Vilnius (AFP) – Russia is again deploying nuclear-capable Iskander missiles into its Kaliningrad outpost that borders two NATO members, Lithuania said Saturday, warning the move was aimed at pressuring the West into making concessions over Syria and Ukraine.
Poland also reacted angrily to Moscow’s move while Lithuania added that it could breach a key nuclear weapons treaty.
“Russia is holding military exercises in Kaliningrad, and its scenario includes deployment of Iskander missile systems and the possibile use of them. We are aware of it,” Lithuanian Foreign Minister Linas Linkevicius told AFP.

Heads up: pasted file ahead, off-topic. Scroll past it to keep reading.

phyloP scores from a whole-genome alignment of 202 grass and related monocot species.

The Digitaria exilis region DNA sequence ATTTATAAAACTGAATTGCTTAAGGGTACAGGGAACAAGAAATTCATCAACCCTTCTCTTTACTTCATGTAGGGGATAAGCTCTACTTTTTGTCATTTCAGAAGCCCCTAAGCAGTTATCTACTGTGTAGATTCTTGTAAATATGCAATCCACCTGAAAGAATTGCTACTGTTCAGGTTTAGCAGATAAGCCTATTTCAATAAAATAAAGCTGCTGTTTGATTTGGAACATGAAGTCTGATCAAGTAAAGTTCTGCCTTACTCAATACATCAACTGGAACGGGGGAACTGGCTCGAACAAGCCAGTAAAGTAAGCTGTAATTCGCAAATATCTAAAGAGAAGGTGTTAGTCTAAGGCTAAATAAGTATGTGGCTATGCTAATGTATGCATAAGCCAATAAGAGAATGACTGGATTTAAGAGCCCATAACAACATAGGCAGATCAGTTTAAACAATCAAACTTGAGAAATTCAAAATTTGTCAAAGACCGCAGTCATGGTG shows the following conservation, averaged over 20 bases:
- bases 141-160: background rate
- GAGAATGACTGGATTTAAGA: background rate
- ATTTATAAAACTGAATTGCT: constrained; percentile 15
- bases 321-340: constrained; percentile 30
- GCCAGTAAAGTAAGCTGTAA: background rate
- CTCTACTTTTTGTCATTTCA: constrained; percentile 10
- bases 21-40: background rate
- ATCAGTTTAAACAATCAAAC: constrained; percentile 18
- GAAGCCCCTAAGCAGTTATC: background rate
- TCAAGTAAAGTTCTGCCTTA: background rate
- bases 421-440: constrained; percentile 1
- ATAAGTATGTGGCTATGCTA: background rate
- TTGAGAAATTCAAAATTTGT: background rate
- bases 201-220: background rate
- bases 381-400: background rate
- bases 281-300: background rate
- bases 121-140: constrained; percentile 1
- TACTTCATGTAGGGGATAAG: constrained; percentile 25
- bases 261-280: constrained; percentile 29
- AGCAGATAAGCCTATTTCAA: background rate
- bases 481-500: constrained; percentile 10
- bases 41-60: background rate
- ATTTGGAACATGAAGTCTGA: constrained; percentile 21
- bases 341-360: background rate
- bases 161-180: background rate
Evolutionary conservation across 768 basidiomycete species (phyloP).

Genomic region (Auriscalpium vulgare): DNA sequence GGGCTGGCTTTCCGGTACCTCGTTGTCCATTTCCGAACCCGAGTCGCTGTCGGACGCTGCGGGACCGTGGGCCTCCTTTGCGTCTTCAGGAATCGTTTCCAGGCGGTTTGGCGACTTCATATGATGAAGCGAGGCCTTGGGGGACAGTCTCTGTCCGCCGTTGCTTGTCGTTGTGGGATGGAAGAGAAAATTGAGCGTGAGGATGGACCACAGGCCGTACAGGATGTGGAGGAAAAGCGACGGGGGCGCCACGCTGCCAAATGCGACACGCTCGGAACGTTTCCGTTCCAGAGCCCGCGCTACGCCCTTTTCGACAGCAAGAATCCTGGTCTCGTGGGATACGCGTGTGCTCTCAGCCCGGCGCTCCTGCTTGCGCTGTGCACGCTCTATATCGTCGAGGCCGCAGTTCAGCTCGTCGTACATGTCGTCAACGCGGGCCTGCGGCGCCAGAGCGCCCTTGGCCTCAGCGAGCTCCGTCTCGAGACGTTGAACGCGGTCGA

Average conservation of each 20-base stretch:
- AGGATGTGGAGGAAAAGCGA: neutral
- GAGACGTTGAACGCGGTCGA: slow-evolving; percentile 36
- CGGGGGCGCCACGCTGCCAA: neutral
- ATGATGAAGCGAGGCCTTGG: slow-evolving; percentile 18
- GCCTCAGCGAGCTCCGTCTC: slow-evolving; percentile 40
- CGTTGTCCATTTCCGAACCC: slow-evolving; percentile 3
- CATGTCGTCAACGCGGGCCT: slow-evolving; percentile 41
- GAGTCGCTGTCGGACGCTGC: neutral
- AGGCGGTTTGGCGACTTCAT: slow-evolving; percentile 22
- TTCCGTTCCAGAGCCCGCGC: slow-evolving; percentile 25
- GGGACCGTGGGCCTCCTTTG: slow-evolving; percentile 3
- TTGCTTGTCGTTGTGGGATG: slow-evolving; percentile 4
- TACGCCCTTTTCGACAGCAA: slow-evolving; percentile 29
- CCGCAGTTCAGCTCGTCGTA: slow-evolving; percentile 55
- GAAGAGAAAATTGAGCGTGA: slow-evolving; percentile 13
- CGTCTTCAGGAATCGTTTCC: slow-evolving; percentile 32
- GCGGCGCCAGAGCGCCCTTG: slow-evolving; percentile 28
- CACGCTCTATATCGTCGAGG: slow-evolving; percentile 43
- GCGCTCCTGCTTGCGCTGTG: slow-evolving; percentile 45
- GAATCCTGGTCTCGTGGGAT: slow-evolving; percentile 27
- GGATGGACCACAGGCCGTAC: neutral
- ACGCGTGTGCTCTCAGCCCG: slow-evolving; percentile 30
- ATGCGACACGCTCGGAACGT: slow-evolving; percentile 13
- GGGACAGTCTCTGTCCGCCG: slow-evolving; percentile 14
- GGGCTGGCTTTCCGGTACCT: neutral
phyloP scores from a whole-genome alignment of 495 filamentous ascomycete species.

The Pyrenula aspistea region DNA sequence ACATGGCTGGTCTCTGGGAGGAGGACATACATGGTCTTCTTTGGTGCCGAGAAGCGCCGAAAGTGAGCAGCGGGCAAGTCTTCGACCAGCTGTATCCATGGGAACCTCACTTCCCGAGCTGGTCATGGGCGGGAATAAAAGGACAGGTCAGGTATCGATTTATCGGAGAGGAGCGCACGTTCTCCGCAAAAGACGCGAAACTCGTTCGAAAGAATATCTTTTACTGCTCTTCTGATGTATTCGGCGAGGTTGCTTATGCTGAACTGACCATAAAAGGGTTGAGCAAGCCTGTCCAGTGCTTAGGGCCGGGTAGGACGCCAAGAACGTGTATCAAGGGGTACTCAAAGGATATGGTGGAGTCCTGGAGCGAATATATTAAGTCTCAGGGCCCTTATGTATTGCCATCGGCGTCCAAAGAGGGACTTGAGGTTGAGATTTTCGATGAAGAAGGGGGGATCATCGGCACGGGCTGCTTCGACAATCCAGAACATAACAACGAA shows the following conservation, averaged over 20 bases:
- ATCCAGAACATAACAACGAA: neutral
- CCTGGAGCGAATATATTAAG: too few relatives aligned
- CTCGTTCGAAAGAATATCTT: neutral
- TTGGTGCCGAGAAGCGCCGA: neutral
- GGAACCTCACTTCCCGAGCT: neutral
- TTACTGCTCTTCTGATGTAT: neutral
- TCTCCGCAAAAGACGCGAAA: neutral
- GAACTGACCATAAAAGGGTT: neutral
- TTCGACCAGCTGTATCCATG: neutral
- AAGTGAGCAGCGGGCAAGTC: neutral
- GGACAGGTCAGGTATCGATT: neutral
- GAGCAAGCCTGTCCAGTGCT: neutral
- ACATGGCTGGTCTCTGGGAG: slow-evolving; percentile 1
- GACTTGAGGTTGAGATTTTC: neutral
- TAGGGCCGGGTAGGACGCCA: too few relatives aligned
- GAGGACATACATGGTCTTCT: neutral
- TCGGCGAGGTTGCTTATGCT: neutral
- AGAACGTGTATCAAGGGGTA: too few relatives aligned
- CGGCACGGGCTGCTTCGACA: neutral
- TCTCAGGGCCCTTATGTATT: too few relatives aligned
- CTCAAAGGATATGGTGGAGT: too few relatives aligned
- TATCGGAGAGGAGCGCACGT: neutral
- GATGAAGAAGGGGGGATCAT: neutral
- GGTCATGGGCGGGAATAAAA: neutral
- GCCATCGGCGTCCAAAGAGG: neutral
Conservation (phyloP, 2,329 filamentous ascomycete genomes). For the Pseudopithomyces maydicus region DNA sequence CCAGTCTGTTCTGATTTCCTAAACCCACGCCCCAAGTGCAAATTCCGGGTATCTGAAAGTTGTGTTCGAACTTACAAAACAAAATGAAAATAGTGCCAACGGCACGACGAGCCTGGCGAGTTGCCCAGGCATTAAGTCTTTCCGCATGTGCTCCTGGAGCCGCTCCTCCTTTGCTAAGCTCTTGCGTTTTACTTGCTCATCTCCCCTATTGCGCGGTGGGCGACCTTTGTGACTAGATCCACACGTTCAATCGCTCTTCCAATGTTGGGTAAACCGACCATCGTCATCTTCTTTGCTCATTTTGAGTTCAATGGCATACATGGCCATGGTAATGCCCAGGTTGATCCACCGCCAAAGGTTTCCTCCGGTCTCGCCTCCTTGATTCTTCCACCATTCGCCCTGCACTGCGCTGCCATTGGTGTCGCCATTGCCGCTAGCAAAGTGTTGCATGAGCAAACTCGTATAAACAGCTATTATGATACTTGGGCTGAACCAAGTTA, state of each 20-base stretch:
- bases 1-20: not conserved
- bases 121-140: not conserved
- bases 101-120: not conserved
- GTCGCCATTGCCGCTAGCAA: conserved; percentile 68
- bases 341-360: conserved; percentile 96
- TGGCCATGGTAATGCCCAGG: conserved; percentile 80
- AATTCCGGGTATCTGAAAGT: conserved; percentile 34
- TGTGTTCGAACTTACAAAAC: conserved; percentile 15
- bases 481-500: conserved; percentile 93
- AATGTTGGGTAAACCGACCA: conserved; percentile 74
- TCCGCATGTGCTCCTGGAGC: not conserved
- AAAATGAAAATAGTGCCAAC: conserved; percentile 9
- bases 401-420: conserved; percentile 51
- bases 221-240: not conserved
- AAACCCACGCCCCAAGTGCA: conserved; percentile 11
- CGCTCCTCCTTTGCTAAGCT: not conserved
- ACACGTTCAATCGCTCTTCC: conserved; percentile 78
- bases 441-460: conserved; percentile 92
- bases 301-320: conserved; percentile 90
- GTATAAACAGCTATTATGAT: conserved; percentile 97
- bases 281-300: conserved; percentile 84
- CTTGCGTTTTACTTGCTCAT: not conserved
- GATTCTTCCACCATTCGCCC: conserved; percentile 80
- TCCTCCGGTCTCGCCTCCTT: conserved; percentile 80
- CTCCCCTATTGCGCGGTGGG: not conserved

He said modified Iskander missiles had a range of up to 700 kilometres (435 miles) which means they could reach the German capital Berlin from the Russian exclave, which is sandwiched between Poland and Lithuania.
Linkevicius said that this time he thought Moscow was using the move to “seek concessions from the West”.
Polish Defence Minister Antoni Macierewicz on Saturday called Russia’s activities “very alarming”.
Lithuania meanwhile said the Iskander deployment could breach the international nuclear arms treaty.
“Such actions are possible violations of the Intermediate-range Nuclear Forces Treaty,” the foreign ministry said in a statement.
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